From my understanding, a vision statement simply sums up what the desired goals are or states what is to be achieved.


Now let’s tackle what our mission statement is.

Our mission statement is a guide for today – how we hope to achieve our Vision!


So, here we go;


We will restore the textile industry in Nigeria to a thriving sector by gaining relevant skills, partnering with industry experts and acquiring/implementing innovative methods that will foster an organic and solid growth.


We will  advance the textile industry in Nigeria by being vocal about what needs to be done and following through with resolutions step by step.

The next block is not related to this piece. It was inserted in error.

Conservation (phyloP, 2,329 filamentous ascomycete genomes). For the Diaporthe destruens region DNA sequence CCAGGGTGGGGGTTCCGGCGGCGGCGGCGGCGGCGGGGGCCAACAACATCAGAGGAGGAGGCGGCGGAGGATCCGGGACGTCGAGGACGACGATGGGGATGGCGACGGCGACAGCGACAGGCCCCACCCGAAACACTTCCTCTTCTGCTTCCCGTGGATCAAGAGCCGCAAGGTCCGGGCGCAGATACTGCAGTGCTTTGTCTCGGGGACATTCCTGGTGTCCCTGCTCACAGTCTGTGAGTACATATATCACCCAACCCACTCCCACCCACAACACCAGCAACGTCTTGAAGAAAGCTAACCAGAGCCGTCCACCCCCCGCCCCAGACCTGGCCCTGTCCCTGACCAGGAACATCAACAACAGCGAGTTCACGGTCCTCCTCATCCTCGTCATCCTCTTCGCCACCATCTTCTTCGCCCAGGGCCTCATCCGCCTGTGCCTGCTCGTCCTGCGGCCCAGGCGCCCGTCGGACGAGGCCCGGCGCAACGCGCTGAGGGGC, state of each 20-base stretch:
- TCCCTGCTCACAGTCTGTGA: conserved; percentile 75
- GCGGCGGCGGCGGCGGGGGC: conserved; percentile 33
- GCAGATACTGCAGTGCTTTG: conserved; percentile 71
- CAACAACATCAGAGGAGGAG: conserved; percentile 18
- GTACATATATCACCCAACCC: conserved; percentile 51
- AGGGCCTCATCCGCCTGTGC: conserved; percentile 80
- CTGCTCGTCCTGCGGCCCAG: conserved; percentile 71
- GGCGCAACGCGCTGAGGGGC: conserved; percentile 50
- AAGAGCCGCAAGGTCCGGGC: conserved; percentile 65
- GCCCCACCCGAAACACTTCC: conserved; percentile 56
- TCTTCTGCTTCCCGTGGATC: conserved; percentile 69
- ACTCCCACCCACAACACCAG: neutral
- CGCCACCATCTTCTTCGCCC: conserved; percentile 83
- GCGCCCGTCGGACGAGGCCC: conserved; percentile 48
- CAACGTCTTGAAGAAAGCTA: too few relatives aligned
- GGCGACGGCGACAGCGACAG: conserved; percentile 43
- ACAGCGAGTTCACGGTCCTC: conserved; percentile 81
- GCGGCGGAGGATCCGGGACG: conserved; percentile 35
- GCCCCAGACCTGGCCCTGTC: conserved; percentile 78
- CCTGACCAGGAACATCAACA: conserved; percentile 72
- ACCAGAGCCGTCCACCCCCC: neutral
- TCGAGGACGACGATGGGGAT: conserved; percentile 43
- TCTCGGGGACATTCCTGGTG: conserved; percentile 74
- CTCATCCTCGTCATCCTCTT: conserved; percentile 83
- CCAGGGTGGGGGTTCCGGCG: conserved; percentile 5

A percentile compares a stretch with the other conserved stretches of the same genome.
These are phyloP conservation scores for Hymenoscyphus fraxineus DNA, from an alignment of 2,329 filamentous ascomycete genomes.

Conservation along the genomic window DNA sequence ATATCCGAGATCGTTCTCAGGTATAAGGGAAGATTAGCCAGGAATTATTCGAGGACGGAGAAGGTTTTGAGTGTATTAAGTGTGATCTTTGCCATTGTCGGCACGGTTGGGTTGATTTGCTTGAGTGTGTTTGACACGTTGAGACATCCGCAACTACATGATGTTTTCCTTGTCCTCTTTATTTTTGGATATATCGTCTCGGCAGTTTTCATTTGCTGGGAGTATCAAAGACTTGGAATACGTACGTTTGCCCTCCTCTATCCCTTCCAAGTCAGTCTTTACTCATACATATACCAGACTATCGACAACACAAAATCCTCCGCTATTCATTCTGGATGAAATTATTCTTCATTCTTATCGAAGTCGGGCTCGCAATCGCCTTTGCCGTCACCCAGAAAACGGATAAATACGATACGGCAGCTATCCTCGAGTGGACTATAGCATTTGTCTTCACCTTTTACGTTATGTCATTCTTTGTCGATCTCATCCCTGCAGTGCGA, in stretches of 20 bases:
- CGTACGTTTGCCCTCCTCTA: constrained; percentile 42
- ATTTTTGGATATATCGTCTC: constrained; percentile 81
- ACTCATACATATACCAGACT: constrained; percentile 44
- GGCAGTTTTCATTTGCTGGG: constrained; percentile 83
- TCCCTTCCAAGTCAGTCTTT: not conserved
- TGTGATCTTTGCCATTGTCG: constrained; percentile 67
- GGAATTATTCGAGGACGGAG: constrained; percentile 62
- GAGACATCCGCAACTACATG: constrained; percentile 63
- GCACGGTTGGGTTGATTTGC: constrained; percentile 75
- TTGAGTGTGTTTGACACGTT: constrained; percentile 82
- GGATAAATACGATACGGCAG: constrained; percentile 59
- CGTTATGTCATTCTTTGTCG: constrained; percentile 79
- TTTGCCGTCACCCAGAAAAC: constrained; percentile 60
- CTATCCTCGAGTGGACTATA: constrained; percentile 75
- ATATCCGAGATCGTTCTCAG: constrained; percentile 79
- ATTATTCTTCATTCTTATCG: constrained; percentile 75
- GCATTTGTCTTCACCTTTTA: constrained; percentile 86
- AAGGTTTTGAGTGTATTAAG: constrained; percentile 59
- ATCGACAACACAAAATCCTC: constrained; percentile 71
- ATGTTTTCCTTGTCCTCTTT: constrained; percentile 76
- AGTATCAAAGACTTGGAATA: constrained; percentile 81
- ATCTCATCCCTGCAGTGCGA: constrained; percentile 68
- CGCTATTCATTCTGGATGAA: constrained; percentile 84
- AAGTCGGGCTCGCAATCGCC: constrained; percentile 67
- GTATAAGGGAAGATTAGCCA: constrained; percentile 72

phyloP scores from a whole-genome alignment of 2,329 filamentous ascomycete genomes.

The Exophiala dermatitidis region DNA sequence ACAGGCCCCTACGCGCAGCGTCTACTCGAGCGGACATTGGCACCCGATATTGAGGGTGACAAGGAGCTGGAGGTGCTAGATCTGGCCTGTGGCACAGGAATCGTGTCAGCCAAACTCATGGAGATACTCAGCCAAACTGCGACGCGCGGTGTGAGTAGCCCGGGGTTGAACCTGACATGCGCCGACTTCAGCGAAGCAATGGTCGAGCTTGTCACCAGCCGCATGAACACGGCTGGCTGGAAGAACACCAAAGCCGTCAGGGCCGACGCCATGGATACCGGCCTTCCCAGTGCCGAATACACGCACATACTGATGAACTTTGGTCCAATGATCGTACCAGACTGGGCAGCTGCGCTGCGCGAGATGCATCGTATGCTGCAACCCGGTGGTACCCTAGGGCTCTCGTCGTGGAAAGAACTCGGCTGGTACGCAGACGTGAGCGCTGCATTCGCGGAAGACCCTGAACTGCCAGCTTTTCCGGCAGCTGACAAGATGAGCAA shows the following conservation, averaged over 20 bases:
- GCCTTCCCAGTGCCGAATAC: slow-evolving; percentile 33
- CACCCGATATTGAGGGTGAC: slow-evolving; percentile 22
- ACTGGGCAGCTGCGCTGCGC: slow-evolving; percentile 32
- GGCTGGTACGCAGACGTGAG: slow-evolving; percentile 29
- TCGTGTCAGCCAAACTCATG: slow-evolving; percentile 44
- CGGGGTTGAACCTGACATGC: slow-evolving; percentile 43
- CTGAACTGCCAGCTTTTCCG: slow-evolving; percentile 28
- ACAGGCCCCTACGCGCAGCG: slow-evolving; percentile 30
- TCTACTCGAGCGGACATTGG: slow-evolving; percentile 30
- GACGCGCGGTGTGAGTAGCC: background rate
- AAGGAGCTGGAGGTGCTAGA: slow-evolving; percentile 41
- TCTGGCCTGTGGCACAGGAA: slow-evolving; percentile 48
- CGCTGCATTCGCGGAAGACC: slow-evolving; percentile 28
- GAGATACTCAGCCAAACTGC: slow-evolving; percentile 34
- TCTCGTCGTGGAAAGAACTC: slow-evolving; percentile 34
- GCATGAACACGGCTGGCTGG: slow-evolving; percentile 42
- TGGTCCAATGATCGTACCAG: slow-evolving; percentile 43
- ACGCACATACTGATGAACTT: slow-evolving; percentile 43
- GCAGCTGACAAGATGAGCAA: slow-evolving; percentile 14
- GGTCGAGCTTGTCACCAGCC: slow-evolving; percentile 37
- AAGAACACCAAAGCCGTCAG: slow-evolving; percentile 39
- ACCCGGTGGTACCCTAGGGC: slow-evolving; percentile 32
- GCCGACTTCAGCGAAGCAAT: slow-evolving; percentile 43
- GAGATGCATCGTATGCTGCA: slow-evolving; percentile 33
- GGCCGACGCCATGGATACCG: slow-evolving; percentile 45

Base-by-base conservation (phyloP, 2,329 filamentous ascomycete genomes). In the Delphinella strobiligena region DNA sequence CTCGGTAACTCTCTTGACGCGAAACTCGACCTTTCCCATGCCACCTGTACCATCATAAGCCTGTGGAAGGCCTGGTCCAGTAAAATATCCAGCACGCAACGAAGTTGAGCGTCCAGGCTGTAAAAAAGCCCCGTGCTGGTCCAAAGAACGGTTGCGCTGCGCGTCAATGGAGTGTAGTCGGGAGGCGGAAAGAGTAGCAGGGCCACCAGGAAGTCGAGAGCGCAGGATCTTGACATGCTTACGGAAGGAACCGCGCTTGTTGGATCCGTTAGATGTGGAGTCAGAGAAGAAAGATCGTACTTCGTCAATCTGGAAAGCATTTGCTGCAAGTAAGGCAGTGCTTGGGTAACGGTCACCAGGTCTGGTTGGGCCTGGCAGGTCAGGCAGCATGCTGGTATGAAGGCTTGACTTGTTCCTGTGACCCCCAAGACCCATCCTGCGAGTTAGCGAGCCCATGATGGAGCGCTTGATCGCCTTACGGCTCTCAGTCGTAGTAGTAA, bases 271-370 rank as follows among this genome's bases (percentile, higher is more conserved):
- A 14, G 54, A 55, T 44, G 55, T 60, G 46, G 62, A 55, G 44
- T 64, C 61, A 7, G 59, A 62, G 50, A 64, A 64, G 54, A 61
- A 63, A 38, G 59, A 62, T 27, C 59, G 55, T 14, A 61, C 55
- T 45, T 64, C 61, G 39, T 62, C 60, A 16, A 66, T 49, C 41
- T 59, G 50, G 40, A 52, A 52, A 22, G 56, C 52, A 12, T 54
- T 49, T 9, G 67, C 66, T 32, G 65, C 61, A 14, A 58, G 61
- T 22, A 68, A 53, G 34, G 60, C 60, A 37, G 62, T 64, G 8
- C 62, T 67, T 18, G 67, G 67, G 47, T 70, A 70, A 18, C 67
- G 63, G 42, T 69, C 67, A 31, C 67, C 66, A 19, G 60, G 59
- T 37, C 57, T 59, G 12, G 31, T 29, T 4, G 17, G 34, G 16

We will become masters in the textile industry of Nigeria by remaining consistently proactive to learn, grow and develop every aspect of our industry and its people. 


We will sustain the growth of the textile industry in Nigeria by ensuring that our workers and consumers are treated honestly and with respect and also by challenging our capabilities in seeking creativity within our people and by ensuring that our environment is highly protected against any forms of pollutants. 


Seems like quite a task ahead of us, but we are well able! If we break each step further, I think you’ll see that it’s not that heavy at the end of the day; just takes persistence in following through step by step.

My desire is that you’ll be pulled-in to either want to act in your own way towards the calling or industry in your heart, or you’ll have valuable input into what I’m doing and want to be part of it.